“To give justice to both Alexander McQueen’s work and to the collaborators who have been so instrumental throughout the years. There are more than 244 objects, and we’ve added 66 new additions to the V&A curation. There are more than 120 objects in The Cabinet of Curiosities from hats to accessories, some produced in collaboration with jewellers such as Sarah Harmarnee and Shaun Leane, and milliner Philip Treacy.
2. Has the curation process revealed anything to you about the essence of who Alexander McQueen was?
“I think we’ve all been amazed, every single day, that he always pushed fashion to its limits and there was no boundary. He never took ‘no’ for an answer. We hope that is what the exhibition really shows.”
3. Do you have a favourite piece in the exhibition? What makes it so special?
“I have many. The one in particular is from The Birds (S/S 1995) which is in the London section in the new gallery that we’ve added to this exhibition, which focuses on McQueen’s early years when he graduated from Central Saint Martins and didn’t have any funding. McQueen wasn’t always famous and just went on with no money. The garment is a top and it’s basically a plastic see-through top which Katie England has kindly loaned to the museum for the duration of the exhibition. What’s interesting with that piece is that on the back there is a label with a lock of hair. The hair lock is a reference to Victorian London when prostitutes would sell their locks of hair to men, who would then give it to their lovers as a token of their devotion.
“McQueen actually used hair in several of his other garments, like his graduate piece – a pink frock coat with a lining made of hair. There’s a coat in Romantic Primitivism from his collection Eshu that’s basically made of completely of hair as well, which is absolutely astonishing. It shows that McQueen used many different materials and always looked outwards. I think that’s what the title of the exhibition sums up – the savage beauty, the untamed, the constant search for beauty in every possible way: in cut, in showmanship, and also inspiration from nature. McQueen invested his personality and everything he had in each garment, and in every single collection.”
4. First shown at the Metropolitain Museum of Art in 2011, the V&A’s staging of Savage Beauty marks a homecoming for McQueen’s work. How significant is it for Londoners to have access to this kind of access at this point in time?
“It’s key. The exhibition celebrates his work and his collaborators from 1992 – his graduate collection – to his final collection for autumn/winter 2010, and I think Londoners and those who come to see the exhibition from all around the world will be astonished by both the craftmanship and his imagination. That’s some of what was really central to Londoners, because he was born here, he was raised here and he based his business here. Londoners feel very engaged with that because they feel the same way – they love London, and he did too.
“Savage Beauty is a kind of celebration of London as well. You’ve got Savile Row represented in these amazing cuts, a celebration of the East End with the rawness coming out that was especially apparent in the early 90s. It’s also a celebration of his own history: he found out that one of his ancestors was from Scotland and then started using the McQueen tartan in 1995, continuing to use it throughout his career. His personality was invested in every single show.”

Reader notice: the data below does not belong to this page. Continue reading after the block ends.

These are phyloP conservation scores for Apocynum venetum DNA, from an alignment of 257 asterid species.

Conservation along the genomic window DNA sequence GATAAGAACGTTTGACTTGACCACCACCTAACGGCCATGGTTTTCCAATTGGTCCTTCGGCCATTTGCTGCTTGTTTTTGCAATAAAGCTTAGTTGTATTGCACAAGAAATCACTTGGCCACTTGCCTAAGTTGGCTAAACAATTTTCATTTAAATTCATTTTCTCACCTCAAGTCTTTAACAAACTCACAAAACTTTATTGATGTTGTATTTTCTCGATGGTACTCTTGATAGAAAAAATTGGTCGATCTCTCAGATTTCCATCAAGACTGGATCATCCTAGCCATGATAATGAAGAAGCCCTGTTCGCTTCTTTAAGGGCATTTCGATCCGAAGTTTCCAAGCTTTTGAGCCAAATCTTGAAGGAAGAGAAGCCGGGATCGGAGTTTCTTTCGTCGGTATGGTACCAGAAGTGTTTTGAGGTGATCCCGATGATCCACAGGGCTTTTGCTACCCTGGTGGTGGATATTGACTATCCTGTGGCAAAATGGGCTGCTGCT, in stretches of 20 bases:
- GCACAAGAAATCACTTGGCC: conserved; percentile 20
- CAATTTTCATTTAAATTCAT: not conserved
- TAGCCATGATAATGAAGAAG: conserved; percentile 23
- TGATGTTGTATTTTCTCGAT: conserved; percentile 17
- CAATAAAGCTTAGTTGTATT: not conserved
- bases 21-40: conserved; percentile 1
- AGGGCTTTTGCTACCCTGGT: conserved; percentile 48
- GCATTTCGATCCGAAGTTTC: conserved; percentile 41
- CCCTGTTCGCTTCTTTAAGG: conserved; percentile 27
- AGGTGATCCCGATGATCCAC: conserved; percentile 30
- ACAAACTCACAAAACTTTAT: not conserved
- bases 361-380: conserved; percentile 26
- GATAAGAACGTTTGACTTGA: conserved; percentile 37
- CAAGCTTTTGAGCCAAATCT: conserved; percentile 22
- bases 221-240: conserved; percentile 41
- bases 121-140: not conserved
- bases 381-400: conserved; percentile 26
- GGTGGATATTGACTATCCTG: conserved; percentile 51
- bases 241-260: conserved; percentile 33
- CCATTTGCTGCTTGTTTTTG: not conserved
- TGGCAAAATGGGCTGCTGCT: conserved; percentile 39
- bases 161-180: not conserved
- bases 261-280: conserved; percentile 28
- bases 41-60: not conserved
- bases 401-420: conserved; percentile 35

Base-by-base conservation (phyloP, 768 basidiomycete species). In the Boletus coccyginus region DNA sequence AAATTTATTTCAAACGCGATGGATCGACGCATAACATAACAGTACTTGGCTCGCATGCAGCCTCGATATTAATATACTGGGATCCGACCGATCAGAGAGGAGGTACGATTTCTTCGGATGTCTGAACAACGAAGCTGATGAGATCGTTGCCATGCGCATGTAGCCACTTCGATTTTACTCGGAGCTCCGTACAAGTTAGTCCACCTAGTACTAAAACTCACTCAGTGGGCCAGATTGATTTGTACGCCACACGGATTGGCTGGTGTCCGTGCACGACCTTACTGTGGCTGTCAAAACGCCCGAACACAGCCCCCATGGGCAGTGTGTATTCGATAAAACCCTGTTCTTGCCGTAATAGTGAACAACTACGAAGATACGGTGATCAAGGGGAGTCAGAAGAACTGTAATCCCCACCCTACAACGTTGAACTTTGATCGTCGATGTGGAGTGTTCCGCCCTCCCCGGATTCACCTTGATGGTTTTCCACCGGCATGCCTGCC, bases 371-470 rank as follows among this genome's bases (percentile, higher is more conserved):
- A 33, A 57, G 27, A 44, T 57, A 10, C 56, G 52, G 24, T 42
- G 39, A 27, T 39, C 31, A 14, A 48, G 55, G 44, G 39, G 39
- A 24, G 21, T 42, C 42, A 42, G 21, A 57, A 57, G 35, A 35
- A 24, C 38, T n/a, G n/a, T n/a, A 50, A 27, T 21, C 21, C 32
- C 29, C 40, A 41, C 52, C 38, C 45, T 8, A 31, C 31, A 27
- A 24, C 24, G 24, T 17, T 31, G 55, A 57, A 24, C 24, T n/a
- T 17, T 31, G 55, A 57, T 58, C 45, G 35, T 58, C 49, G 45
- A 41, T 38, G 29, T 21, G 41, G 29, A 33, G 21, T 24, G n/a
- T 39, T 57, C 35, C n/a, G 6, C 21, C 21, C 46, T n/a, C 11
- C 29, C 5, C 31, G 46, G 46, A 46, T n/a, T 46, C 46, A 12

5. People often talk about legacy. What mark has McQueen left on the fashion world, specifically the London fashion scene?
“In the early 90s when he graduated from Central Saint Martins, everyone is showing Paris. The London fashion scene was not very exciting, to be honest. Then suddenly, there were a lot of young, British talents who suddenly emerged and got the attention of the international press, especially McQueen who, with his shows, generated a lot of press coverage. For example the fashion press was astonished with his Highland Rape
collection for autumn/winter 1995. He was criticised because it had looked like he had almost violated these women, but it wasn’t the case. Actually, it was about Britain’s rape of Scotland, and it was a reference to the Highland Clearances
. People will come to the show and see this celebration and they will understand the cut because it’s from Savile Row, they will see references to Berman’s & Nathan’s in Camden, which was a theatrical costumiers (now Angels as of 1992). It was there he learned about historical costumes and looking at costume history. I think you can also see the theatre, which is something London also really celebrates, and McQueen loved that. He used to go to the theatre all the time. He loved films. He loved Hitchcock. He loved Tim Burton. He loved nature. He loved Gothic. That’s what London is all about – diversity. Endless layers.”
Alexander McQueen: Savage Beauty opens at the V&A on 14 March 2015 and runs until 2 August 2015. Admission £16 (concession available). V&A Members go free. Advanced booking is advised. This can be done in person at the V&A, online at vam.ac.uk/savagebeauty, or by calling 0800 912 6961 (booking fee applies).
In partnership with Swarovski. Supported by American Express. With thanks to M.A.C. Cosmetics. Technology partner: Samsung.